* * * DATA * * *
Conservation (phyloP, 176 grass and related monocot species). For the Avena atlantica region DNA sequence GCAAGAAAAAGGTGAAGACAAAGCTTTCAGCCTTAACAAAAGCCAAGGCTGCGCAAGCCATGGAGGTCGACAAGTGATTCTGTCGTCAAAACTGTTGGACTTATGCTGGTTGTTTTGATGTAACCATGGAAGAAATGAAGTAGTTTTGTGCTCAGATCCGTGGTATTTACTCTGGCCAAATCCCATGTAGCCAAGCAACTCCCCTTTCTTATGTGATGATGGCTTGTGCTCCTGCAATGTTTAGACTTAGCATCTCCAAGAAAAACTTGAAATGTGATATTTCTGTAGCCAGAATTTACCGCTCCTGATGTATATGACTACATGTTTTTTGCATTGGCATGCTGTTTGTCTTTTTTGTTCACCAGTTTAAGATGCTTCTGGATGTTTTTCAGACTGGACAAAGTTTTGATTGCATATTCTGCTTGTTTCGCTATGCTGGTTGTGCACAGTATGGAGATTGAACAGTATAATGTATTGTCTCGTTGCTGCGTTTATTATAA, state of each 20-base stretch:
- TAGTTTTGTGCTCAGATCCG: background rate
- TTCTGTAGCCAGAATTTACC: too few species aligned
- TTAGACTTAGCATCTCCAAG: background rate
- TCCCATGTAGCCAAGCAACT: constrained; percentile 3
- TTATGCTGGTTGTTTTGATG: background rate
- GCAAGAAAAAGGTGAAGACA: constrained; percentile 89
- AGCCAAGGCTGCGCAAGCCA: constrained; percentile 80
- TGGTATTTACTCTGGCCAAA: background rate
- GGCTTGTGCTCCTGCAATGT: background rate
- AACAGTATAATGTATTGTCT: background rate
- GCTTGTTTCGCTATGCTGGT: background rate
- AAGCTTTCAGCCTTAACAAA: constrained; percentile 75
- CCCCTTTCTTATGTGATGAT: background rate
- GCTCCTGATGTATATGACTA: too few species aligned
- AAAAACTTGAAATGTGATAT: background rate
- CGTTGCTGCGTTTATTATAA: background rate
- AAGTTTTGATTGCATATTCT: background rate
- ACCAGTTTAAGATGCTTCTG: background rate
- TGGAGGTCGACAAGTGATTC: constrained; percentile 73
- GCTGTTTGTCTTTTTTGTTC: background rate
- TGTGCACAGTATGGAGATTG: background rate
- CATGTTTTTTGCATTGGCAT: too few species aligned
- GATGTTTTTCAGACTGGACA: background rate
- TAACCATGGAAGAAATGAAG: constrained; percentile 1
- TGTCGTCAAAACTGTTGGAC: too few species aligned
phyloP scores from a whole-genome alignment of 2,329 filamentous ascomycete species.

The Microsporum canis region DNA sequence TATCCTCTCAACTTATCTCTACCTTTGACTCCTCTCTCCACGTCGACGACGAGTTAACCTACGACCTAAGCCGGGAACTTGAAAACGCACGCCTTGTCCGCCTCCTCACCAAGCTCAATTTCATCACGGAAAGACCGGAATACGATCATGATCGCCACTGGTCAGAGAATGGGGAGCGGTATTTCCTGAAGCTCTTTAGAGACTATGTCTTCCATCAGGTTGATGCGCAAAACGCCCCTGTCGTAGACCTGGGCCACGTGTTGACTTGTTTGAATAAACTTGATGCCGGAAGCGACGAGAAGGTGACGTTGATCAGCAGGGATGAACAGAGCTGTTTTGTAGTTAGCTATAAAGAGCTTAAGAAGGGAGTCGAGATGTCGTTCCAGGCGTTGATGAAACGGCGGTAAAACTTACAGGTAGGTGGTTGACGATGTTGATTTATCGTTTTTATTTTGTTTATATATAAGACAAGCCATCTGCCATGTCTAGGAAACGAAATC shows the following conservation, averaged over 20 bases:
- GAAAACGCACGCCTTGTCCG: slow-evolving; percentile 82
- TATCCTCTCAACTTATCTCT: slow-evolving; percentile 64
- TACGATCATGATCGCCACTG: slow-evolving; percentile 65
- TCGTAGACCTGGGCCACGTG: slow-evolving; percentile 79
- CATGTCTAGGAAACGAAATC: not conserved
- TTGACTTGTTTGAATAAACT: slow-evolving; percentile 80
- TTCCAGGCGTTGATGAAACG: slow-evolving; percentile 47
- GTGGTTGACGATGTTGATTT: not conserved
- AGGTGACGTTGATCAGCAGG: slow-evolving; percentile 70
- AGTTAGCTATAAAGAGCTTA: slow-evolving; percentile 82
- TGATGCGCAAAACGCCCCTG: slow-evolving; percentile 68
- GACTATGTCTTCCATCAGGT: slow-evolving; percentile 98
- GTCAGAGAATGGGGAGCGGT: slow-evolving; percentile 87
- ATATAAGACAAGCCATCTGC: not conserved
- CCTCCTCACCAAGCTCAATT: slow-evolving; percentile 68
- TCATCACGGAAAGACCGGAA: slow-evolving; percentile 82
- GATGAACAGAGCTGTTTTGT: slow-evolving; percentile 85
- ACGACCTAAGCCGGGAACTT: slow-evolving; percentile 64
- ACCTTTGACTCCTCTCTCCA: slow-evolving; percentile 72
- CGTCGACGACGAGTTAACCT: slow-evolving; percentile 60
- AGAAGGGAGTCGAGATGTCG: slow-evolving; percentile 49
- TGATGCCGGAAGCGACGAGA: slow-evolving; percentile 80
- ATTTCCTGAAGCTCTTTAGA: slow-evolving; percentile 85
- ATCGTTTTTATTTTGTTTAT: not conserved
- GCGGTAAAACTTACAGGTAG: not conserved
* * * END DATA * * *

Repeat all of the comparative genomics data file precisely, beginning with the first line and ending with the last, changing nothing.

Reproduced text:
Conservation (phyloP, 176 grass and related monocot species). For the Avena atlantica region DNA sequence GCAAGAAAAAGGTGAAGACAAAGCTTTCAGCCTTAACAAAAGCCAAGGCTGCGCAAGCCATGGAGGTCGACAAGTGATTCTGTCGTCAAAACTGTTGGACTTATGCTGGTTGTTTTGATGTAACCATGGAAGAAATGAAGTAGTTTTGTGCTCAGATCCGTGGTATTTACTCTGGCCAAATCCCATGTAGCCAAGCAACTCCCCTTTCTTATGTGATGATGGCTTGTGCTCCTGCAATGTTTAGACTTAGCATCTCCAAGAAAAACTTGAAATGTGATATTTCTGTAGCCAGAATTTACCGCTCCTGATGTATATGACTACATGTTTTTTGCATTGGCATGCTGTTTGTCTTTTTTGTTCACCAGTTTAAGATGCTTCTGGATGTTTTTCAGACTGGACAAAGTTTTGATTGCATATTCTGCTTGTTTCGCTATGCTGGTTGTGCACAGTATGGAGATTGAACAGTATAATGTATTGTCTCGTTGCTGCGTTTATTATAA, state of each 20-base stretch:
- TAGTTTTGTGCTCAGATCCG: background rate
- TTCTGTAGCCAGAATTTACC: too few species aligned
- TTAGACTTAGCATCTCCAAG: background rate
- TCCCATGTAGCCAAGCAACT: constrained; percentile 3
- TTATGCTGGTTGTTTTGATG: background rate
- GCAAGAAAAAGGTGAAGACA: constrained; percentile 89
- AGCCAAGGCTGCGCAAGCCA: constrained; percentile 80
- TGGTATTTACTCTGGCCAAA: background rate
- GGCTTGTGCTCCTGCAATGT: background rate
- AACAGTATAATGTATTGTCT: background rate
- GCTTGTTTCGCTATGCTGGT: background rate
- AAGCTTTCAGCCTTAACAAA: constrained; percentile 75
- CCCCTTTCTTATGTGATGAT: background rate
- GCTCCTGATGTATATGACTA: too few species aligned
- AAAAACTTGAAATGTGATAT: background rate
- CGTTGCTGCGTTTATTATAA: background rate
- AAGTTTTGATTGCATATTCT: background rate
- ACCAGTTTAAGATGCTTCTG: background rate
- TGGAGGTCGACAAGTGATTC: constrained; percentile 73
- GCTGTTTGTCTTTTTTGTTC: background rate
- TGTGCACAGTATGGAGATTG: background rate
- CATGTTTTTTGCATTGGCAT: too few species aligned
- GATGTTTTTCAGACTGGACA: background rate
- TAACCATGGAAGAAATGAAG: constrained; percentile 1
- TGTCGTCAAAACTGTTGGAC: too few species aligned
phyloP scores from a whole-genome alignment of 2,329 filamentous ascomycete species.

The Microsporum canis region DNA sequence TATCCTCTCAACTTATCTCTACCTTTGACTCCTCTCTCCACGTCGACGACGAGTTAACCTACGACCTAAGCCGGGAACTTGAAAACGCACGCCTTGTCCGCCTCCTCACCAAGCTCAATTTCATCACGGAAAGACCGGAATACGATCATGATCGCCACTGGTCAGAGAATGGGGAGCGGTATTTCCTGAAGCTCTTTAGAGACTATGTCTTCCATCAGGTTGATGCGCAAAACGCCCCTGTCGTAGACCTGGGCCACGTGTTGACTTGTTTGAATAAACTTGATGCCGGAAGCGACGAGAAGGTGACGTTGATCAGCAGGGATGAACAGAGCTGTTTTGTAGTTAGCTATAAAGAGCTTAAGAAGGGAGTCGAGATGTCGTTCCAGGCGTTGATGAAACGGCGGTAAAACTTACAGGTAGGTGGTTGACGATGTTGATTTATCGTTTTTATTTTGTTTATATATAAGACAAGCCATCTGCCATGTCTAGGAAACGAAATC shows the following conservation, averaged over 20 bases:
- GAAAACGCACGCCTTGTCCG: slow-evolving; percentile 82
- TATCCTCTCAACTTATCTCT: slow-evolving; percentile 64
- TACGATCATGATCGCCACTG: slow-evolving; percentile 65
- TCGTAGACCTGGGCCACGTG: slow-evolving; percentile 79
- CATGTCTAGGAAACGAAATC: not conserved
- TTGACTTGTTTGAATAAACT: slow-evolving; percentile 80
- TTCCAGGCGTTGATGAAACG: slow-evolving; percentile 47
- GTGGTTGACGATGTTGATTT: not conserved
- AGGTGACGTTGATCAGCAGG: slow-evolving; percentile 70
- AGTTAGCTATAAAGAGCTTA: slow-evolving; percentile 82
- TGATGCGCAAAACGCCCCTG: slow-evolving; percentile 68
- GACTATGTCTTCCATCAGGT: slow-evolving; percentile 98
- GTCAGAGAATGGGGAGCGGT: slow-evolving; percentile 87
- ATATAAGACAAGCCATCTGC: not conserved
- CCTCCTCACCAAGCTCAATT: slow-evolving; percentile 68
- TCATCACGGAAAGACCGGAA: slow-evolving; percentile 82
- GATGAACAGAGCTGTTTTGT: slow-evolving; percentile 85
- ACGACCTAAGCCGGGAACTT: slow-evolving; percentile 64
- ACCTTTGACTCCTCTCTCCA: slow-evolving; percentile 72
- CGTCGACGACGAGTTAACCT: slow-evolving; percentile 60
- AGAAGGGAGTCGAGATGTCG: slow-evolving; percentile 49
- TGATGCCGGAAGCGACGAGA: slow-evolving; percentile 80
- ATTTCCTGAAGCTCTTTAGA: slow-evolving; percentile 85
- ATCGTTTTTATTTTGTTTAT: not conserved
- GCGGTAAAACTTACAGGTAG: not conserved